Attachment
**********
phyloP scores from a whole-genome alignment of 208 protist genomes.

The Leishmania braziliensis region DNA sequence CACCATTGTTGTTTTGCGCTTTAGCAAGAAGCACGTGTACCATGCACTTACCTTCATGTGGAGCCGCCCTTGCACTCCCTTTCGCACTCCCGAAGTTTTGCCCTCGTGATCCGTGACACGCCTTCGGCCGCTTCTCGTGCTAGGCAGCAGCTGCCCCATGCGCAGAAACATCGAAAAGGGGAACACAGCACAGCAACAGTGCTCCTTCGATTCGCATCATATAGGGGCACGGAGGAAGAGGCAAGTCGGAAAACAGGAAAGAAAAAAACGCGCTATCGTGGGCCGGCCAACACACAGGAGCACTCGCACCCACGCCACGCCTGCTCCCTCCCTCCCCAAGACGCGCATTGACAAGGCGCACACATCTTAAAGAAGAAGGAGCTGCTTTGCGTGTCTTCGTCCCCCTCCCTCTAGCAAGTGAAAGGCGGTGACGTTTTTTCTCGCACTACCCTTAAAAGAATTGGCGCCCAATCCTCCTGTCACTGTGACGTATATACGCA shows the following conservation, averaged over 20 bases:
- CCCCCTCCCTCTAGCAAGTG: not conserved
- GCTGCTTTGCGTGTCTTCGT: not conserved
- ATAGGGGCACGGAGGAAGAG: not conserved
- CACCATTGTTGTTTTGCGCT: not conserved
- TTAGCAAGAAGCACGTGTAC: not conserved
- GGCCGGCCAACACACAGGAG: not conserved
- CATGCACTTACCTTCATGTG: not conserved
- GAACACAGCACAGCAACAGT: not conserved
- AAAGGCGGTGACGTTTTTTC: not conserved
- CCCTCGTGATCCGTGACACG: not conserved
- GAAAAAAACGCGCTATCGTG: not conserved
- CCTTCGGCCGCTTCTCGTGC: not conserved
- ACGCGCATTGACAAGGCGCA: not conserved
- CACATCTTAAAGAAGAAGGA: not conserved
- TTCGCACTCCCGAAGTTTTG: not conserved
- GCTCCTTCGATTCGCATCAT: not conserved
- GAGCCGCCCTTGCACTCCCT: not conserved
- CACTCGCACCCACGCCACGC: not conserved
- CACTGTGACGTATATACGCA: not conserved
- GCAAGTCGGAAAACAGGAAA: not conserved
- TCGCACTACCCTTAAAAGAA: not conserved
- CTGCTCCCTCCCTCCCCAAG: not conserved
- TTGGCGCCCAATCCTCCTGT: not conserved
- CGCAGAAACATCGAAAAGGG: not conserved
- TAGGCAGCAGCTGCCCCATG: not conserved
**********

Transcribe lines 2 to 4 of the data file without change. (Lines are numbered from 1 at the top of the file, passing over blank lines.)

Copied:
The Leishmania braziliensis region DNA sequence CACCATTGTTGTTTTGCGCTTTAGCAAGAAGCACGTGTACCATGCACTTACCTTCATGTGGAGCCGCCCTTGCACTCCCTTTCGCACTCCCGAAGTTTTGCCCTCGTGATCCGTGACACGCCTTCGGCCGCTTCTCGTGCTAGGCAGCAGCTGCCCCATGCGCAGAAACATCGAAAAGGGGAACACAGCACAGCAACAGTGCTCCTTCGATTCGCATCATATAGGGGCACGGAGGAAGAGGCAAGTCGGAAAACAGGAAAGAAAAAAACGCGCTATCGTGGGCCGGCCAACACACAGGAGCACTCGCACCCACGCCACGCCTGCTCCCTCCCTCCCCAAGACGCGCATTGACAAGGCGCACACATCTTAAAGAAGAAGGAGCTGCTTTGCGTGTCTTCGTCCCCCTCCCTCTAGCAAGTGAAAGGCGGTGACGTTTTTTCTCGCACTACCCTTAAAAGAATTGGCGCCCAATCCTCCTGTCACTGTGACGTATATACGCA shows the following conservation, averaged over 20 bases:
- CCCCCTCCCTCTAGCAAGTG: not conserved
- GCTGCTTTGCGTGTCTTCGT: not conserved